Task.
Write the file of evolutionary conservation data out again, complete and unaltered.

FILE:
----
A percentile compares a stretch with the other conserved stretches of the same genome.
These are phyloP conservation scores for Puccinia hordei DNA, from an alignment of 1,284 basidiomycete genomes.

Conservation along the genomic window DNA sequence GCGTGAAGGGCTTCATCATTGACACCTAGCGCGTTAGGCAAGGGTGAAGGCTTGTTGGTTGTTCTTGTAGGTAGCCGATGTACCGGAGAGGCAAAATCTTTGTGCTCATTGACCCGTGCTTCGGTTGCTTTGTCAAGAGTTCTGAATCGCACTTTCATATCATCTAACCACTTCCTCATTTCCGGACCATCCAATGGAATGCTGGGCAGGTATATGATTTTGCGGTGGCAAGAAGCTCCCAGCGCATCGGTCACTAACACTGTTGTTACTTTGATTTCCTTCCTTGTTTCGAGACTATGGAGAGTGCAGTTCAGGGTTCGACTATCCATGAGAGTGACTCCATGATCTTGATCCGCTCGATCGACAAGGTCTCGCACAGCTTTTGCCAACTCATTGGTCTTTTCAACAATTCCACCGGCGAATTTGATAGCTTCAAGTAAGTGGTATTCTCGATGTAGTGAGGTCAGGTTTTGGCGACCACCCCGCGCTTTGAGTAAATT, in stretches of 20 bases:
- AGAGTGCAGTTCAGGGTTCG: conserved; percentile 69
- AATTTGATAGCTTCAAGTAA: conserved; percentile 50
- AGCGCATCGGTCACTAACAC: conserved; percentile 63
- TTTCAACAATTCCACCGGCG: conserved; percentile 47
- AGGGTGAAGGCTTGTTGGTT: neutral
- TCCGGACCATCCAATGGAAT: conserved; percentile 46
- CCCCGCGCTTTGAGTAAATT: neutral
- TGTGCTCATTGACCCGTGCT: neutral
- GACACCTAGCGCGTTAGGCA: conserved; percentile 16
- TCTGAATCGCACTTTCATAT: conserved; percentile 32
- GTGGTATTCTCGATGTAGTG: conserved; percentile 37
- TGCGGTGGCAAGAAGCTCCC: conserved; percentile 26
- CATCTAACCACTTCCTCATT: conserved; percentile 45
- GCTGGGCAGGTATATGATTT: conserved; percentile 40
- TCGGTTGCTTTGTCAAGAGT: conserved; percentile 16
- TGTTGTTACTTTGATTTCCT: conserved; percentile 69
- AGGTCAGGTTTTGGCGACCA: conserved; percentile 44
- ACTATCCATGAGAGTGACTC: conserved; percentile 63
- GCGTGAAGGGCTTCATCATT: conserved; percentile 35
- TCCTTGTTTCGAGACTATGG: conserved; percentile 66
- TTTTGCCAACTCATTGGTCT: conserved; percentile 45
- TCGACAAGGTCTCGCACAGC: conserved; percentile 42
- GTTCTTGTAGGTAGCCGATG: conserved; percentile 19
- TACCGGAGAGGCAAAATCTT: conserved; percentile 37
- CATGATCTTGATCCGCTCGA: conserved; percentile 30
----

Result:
A percentile compares a stretch with the other conserved stretches of the same genome.
These are phyloP conservation scores for Puccinia hordei DNA, from an alignment of 1,284 basidiomycete genomes.

Conservation along the genomic window DNA sequence GCGTGAAGGGCTTCATCATTGACACCTAGCGCGTTAGGCAAGGGTGAAGGCTTGTTGGTTGTTCTTGTAGGTAGCCGATGTACCGGAGAGGCAAAATCTTTGTGCTCATTGACCCGTGCTTCGGTTGCTTTGTCAAGAGTTCTGAATCGCACTTTCATATCATCTAACCACTTCCTCATTTCCGGACCATCCAATGGAATGCTGGGCAGGTATATGATTTTGCGGTGGCAAGAAGCTCCCAGCGCATCGGTCACTAACACTGTTGTTACTTTGATTTCCTTCCTTGTTTCGAGACTATGGAGAGTGCAGTTCAGGGTTCGACTATCCATGAGAGTGACTCCATGATCTTGATCCGCTCGATCGACAAGGTCTCGCACAGCTTTTGCCAACTCATTGGTCTTTTCAACAATTCCACCGGCGAATTTGATAGCTTCAAGTAAGTGGTATTCTCGATGTAGTGAGGTCAGGTTTTGGCGACCACCCCGCGCTTTGAGTAAATT, in stretches of 20 bases:
- AGAGTGCAGTTCAGGGTTCG: conserved; percentile 69
- AATTTGATAGCTTCAAGTAA: conserved; percentile 50
- AGCGCATCGGTCACTAACAC: conserved; percentile 63
- TTTCAACAATTCCACCGGCG: conserved; percentile 47
- AGGGTGAAGGCTTGTTGGTT: neutral
- TCCGGACCATCCAATGGAAT: conserved; percentile 46
- CCCCGCGCTTTGAGTAAATT: neutral
- TGTGCTCATTGACCCGTGCT: neutral
- GACACCTAGCGCGTTAGGCA: conserved; percentile 16
- TCTGAATCGCACTTTCATAT: conserved; percentile 32
- GTGGTATTCTCGATGTAGTG: conserved; percentile 37
- TGCGGTGGCAAGAAGCTCCC: conserved; percentile 26
- CATCTAACCACTTCCTCATT: conserved; percentile 45
- GCTGGGCAGGTATATGATTT: conserved; percentile 40
- TCGGTTGCTTTGTCAAGAGT: conserved; percentile 16
- TGTTGTTACTTTGATTTCCT: conserved; percentile 69
- AGGTCAGGTTTTGGCGACCA: conserved; percentile 44
- ACTATCCATGAGAGTGACTC: conserved; percentile 63
- GCGTGAAGGGCTTCATCATT: conserved; percentile 35
- TCCTTGTTTCGAGACTATGG: conserved; percentile 66
- TTTTGCCAACTCATTGGTCT: conserved; percentile 45
- TCGACAAGGTCTCGCACAGC: conserved; percentile 42
- GTTCTTGTAGGTAGCCGATG: conserved; percentile 19
- TACCGGAGAGGCAAAATCTT: conserved; percentile 37
- CATGATCTTGATCCGCTCGA: conserved; percentile 30